Ants and termites can cause up to $40 billion of damage to buildings annually
Careful formulation of a paint can create loosely bound particles that stick out from the surface
These particles can get stuck on an ant’s feet and make them fall off walls
“We found that the most successful paint was one with small particles. So we formulated a paint that caused some of these particles to transfer to the ants’ feet and defeat their sticking mechanism”
“We found that the most successful paint was one with small particles, some of which were only loosely bound in the paint coating,” explains Aurélie. “We have shown that these small particles are transferred to the ants’ sticky feet, making them no longer sticky, and therefore they fall off the wall. The type of particle also matters, as well as the size.”
Adds scientist Martin Murray, who was Aurélie’s supervisor at AkzoNobel. “Aurélie’s work was very inspiring because it showed us that environmentally friendly solutions can work. With the best of the test paints, no ants could climb up the panels we coated. The concept paint wasn’t optimized for the best aesthetics, but I expect they could be achieved.”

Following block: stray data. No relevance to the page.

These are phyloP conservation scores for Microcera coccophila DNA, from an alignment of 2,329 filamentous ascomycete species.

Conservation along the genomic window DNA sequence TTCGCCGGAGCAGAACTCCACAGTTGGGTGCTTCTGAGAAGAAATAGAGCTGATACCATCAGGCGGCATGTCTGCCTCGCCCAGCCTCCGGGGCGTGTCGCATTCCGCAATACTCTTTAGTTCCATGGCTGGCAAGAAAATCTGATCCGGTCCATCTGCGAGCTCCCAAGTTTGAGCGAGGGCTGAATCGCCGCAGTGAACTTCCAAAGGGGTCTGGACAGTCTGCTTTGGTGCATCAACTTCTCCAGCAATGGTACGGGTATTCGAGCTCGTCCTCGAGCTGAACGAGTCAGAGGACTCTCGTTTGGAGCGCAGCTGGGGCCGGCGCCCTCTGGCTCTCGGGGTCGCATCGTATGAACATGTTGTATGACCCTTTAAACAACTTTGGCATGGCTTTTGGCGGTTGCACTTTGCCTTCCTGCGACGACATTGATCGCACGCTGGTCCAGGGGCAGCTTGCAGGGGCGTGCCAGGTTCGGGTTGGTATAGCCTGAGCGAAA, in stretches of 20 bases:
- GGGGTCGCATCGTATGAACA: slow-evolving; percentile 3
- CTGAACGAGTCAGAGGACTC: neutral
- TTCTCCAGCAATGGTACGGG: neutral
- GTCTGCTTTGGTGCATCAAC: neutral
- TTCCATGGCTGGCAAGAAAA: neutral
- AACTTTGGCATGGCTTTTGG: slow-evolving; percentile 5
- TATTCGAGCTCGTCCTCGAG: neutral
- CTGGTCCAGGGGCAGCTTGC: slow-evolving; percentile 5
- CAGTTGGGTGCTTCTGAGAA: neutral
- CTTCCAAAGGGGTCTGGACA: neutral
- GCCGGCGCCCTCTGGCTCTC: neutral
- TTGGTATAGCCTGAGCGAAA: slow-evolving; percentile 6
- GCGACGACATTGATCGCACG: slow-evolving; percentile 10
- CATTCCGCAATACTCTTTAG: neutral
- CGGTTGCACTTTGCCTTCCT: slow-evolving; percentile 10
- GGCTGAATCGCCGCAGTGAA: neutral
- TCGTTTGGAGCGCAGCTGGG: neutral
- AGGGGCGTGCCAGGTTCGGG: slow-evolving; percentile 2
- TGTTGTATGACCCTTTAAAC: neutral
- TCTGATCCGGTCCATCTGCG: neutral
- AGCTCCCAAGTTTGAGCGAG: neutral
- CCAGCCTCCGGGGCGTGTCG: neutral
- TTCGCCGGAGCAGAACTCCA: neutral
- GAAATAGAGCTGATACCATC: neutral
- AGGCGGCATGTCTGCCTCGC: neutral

Although the project has now stopped, it has opened up plenty of potential for future innovation. “We expect to use what we have learned to help us develop new products,” adds Martin. “Any developments in this particular field will certainly be faster thanks to what we’ve already learned.”
Entitled “Alternatives to insecticides: Bio-inspired coatings and sprays to tackle insect pests”, Aurélie successfully defended her thesis and obtained her PhD in October. AkzoNobel R&D manager Gerard van Ewijk took part in the opposition. She joined Gerard’s team in January 2020.